Influence of influenza

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Case Study: "The InFLUence of the Influenza" The patient Terry B. (Case no.19), has acquired the microbial agent Pneumonia Influenza. The patient is a three year old white male with a headache, lethargy and was running a high fever of 39.7 degrees Celsius. He has suffered from a previous illness of infection of the upper respiratory. Due to the fever, he had a systolic of 110 over 75 diastolic; pulse of racy 100. The fever also accounted for abnormal nasal discharge. A viral agent was concluded by the highly irregular hematology. The WBC (white blood count) was at a high for compensation in immunity. A normal WBC is nine-thousand five-hundred, the patient had a total count of twenty-one thousand. The Monocyte count, normally of 7, was at a low 1. The remaining DIFF was typical of any patient suffering from a viral ailment; neutrophils more than doubled at a count of 90 and bands were at 5 (normally 0).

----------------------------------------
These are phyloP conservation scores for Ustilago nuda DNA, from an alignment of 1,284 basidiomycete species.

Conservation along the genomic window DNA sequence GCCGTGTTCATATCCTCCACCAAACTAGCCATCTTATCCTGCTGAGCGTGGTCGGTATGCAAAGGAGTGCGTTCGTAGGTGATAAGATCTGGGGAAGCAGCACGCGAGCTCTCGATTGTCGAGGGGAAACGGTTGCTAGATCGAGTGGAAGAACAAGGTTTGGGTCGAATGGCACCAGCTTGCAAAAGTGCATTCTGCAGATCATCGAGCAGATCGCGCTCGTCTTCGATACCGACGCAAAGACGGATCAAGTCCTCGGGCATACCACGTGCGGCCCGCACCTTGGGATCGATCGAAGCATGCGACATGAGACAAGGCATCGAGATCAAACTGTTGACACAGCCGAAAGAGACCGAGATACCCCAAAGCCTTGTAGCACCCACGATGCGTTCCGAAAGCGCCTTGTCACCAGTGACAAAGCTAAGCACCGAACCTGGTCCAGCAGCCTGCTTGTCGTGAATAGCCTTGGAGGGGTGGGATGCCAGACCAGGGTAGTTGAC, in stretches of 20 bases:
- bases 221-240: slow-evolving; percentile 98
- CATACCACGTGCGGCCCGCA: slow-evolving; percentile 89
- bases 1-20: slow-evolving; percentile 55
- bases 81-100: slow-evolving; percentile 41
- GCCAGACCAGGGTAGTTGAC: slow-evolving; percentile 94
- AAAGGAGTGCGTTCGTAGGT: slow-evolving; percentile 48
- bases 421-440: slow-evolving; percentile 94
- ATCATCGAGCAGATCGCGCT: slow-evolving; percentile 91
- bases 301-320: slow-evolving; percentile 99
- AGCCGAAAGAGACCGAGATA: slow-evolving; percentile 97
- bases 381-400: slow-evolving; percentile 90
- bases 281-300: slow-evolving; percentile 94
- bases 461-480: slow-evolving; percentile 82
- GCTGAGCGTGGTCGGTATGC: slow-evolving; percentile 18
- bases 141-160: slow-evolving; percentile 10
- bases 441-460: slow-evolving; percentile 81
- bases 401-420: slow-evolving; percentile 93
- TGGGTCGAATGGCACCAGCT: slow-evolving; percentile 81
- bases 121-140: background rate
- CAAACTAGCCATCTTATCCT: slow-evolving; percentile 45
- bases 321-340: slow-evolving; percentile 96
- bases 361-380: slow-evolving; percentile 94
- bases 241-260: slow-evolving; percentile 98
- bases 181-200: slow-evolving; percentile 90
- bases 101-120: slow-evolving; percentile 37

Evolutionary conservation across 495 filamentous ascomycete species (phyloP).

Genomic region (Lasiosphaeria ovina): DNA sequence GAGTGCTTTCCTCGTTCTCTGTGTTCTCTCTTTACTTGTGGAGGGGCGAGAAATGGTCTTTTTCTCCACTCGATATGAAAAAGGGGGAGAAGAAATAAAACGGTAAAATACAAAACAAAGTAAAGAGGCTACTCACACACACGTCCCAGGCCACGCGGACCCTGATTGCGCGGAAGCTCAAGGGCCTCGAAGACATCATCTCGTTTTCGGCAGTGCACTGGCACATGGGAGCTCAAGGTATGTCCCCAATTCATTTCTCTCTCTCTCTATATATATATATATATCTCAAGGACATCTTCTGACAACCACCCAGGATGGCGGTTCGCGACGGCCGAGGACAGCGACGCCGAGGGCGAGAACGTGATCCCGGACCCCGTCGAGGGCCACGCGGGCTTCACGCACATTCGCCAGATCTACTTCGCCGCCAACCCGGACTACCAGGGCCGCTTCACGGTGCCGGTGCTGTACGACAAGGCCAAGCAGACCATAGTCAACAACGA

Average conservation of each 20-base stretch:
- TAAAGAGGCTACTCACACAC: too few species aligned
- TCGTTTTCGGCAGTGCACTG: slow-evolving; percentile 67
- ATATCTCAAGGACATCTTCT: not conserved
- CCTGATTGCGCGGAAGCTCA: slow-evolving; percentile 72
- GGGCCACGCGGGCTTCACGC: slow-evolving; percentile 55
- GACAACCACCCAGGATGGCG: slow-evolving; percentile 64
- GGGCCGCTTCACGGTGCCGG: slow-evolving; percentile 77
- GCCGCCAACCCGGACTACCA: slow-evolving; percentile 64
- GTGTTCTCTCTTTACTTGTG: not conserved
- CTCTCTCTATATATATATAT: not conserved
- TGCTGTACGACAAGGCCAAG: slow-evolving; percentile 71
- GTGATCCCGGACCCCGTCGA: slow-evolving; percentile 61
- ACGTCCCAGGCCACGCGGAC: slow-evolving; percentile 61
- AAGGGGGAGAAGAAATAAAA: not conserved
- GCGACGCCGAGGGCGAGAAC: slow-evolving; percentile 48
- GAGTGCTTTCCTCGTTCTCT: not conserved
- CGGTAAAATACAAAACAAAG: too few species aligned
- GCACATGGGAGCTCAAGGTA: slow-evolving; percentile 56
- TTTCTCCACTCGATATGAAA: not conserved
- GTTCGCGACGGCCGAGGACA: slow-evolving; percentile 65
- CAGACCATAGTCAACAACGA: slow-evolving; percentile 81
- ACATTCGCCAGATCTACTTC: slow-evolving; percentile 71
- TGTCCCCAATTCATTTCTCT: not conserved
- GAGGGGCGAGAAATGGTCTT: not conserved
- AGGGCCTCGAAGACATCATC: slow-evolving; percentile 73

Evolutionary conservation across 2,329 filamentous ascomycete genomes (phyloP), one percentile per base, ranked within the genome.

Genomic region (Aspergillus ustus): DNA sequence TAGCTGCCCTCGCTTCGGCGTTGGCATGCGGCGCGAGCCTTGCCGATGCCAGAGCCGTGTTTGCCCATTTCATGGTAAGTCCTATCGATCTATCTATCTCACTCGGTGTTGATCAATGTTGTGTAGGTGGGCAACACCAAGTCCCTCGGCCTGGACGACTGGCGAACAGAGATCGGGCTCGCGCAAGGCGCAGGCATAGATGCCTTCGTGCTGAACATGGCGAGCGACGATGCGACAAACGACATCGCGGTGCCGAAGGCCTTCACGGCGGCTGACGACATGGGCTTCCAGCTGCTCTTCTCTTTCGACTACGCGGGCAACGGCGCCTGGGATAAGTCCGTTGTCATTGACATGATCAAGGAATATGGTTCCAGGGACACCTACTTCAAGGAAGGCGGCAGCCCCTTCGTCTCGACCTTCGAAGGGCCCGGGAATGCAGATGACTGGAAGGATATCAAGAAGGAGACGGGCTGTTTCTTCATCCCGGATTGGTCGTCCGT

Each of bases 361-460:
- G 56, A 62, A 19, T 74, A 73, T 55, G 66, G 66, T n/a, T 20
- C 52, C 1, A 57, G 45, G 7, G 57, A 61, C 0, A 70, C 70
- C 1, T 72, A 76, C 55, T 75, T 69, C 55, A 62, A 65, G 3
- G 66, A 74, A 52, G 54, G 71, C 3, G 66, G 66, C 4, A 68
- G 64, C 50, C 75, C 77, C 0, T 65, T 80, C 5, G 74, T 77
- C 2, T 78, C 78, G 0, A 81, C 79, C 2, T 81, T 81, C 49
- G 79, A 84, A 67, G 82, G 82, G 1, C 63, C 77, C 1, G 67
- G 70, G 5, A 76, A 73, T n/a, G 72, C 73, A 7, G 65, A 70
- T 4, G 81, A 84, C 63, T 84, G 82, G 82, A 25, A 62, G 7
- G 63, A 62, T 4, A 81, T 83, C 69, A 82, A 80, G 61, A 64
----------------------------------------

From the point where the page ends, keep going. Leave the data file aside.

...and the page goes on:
The child was on a current medication of a decongestant and Amoxcillin. Amoxcillin has no effect on inhibitting the viral growth of Pneumonia influenza, Rhinovirus, Parainfluenza, Corona and respitory synctial viruses. This also eliminated the disease obviously effecting the respitory tract and the child's neurology (lethargy and malaise) form being bacterial or fungal, which is common amongst young children.

A number of viruses cause respitory illness similar to the common cold, but are much more severe in intensity and wit frequently serious, and even fatal, complications. The best known of the group is Influenza (flu) virus. It can cause mild symptoms that are indistinguishable from those of the common cold, but in the more easily recognizable form it is ushered in by fever, cough, and what doctors refer to as malaise--chills, muscle ache, and fatigue. Pneumonia might be defined as any...